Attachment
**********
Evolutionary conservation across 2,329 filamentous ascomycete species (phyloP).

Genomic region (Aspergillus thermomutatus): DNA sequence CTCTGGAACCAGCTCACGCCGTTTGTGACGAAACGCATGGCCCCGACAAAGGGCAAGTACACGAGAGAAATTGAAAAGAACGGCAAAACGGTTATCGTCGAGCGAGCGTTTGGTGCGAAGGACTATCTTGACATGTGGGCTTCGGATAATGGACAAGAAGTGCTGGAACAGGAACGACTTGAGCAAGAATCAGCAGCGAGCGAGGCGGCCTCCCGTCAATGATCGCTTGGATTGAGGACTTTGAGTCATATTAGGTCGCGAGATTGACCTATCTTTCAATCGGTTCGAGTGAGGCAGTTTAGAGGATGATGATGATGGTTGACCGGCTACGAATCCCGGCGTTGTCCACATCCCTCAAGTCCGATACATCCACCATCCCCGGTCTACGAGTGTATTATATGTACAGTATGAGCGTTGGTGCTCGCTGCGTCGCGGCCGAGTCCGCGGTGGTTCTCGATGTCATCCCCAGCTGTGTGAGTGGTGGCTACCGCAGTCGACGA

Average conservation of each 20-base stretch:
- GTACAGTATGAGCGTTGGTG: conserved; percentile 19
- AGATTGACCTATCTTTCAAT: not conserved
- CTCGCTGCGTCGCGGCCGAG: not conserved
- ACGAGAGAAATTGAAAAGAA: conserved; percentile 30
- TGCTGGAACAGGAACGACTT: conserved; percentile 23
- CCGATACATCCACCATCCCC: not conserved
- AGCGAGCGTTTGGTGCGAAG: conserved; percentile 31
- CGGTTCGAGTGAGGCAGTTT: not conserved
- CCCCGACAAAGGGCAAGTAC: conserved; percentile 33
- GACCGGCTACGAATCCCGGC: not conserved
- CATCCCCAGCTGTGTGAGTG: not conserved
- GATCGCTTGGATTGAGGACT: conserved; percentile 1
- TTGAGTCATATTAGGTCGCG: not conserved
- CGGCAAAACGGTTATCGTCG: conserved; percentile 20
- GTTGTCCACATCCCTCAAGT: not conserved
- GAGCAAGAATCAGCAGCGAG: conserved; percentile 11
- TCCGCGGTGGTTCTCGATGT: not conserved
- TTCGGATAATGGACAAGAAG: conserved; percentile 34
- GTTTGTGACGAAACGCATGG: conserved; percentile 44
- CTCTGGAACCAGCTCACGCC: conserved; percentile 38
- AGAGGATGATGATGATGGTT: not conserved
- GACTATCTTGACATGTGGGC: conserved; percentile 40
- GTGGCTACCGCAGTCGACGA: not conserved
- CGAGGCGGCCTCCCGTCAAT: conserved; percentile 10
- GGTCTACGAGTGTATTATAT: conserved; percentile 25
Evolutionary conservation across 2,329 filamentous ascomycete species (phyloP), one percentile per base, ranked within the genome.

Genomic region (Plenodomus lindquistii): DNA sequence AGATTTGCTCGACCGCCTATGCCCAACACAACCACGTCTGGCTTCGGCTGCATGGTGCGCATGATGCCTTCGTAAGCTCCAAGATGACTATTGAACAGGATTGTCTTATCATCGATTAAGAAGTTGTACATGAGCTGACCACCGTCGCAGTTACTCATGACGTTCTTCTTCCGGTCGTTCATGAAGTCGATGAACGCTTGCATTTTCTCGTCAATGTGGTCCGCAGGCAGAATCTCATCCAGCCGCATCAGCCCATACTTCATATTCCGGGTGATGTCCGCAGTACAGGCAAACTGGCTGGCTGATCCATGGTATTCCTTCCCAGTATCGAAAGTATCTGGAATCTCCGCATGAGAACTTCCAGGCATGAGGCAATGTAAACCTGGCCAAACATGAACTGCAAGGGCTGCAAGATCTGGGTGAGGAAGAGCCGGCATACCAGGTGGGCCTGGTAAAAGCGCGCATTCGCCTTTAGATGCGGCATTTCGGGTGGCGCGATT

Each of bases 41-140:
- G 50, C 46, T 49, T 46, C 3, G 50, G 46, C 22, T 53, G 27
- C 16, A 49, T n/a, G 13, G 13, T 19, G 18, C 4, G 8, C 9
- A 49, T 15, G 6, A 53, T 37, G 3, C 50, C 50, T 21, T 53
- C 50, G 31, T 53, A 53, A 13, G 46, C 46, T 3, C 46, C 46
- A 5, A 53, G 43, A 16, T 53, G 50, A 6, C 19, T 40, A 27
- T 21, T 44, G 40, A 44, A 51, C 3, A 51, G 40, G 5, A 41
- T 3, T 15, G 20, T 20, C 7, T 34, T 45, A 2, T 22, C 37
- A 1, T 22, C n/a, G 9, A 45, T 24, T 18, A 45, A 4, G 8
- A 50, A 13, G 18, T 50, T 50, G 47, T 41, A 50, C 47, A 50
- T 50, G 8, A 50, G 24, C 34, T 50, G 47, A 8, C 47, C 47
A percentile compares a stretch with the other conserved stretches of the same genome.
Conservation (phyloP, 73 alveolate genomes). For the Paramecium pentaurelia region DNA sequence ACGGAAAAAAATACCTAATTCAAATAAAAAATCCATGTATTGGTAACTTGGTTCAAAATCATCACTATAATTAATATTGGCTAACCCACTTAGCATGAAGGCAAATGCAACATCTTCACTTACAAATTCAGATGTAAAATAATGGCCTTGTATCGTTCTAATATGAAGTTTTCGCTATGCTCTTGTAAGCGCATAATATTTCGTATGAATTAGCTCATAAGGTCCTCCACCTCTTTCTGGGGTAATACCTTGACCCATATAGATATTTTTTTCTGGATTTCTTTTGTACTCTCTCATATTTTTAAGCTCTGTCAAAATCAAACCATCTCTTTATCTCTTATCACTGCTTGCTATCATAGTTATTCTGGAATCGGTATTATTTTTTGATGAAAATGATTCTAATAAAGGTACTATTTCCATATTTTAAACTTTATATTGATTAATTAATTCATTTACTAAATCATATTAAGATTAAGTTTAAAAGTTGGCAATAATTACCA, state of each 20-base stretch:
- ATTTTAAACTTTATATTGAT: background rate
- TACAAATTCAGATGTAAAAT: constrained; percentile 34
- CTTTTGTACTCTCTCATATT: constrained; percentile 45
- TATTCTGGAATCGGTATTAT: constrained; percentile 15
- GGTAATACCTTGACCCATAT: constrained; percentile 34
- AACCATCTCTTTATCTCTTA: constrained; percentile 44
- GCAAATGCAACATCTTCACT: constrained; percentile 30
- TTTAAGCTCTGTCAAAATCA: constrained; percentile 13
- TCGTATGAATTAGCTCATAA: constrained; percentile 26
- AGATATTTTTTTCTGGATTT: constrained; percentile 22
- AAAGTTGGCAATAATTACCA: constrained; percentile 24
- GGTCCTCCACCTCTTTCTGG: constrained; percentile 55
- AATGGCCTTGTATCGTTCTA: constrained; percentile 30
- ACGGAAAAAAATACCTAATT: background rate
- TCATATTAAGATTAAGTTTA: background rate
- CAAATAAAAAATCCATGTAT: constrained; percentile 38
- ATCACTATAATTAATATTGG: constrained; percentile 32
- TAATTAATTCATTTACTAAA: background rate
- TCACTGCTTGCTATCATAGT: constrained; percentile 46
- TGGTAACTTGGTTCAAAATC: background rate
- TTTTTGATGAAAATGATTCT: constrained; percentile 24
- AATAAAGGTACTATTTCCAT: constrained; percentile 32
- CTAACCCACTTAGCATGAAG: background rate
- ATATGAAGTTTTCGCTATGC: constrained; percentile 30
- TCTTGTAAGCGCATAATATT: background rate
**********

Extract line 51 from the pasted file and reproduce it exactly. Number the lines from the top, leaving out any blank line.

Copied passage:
- TTTAAGCTCTGTCAAAATCA: constrained; percentile 13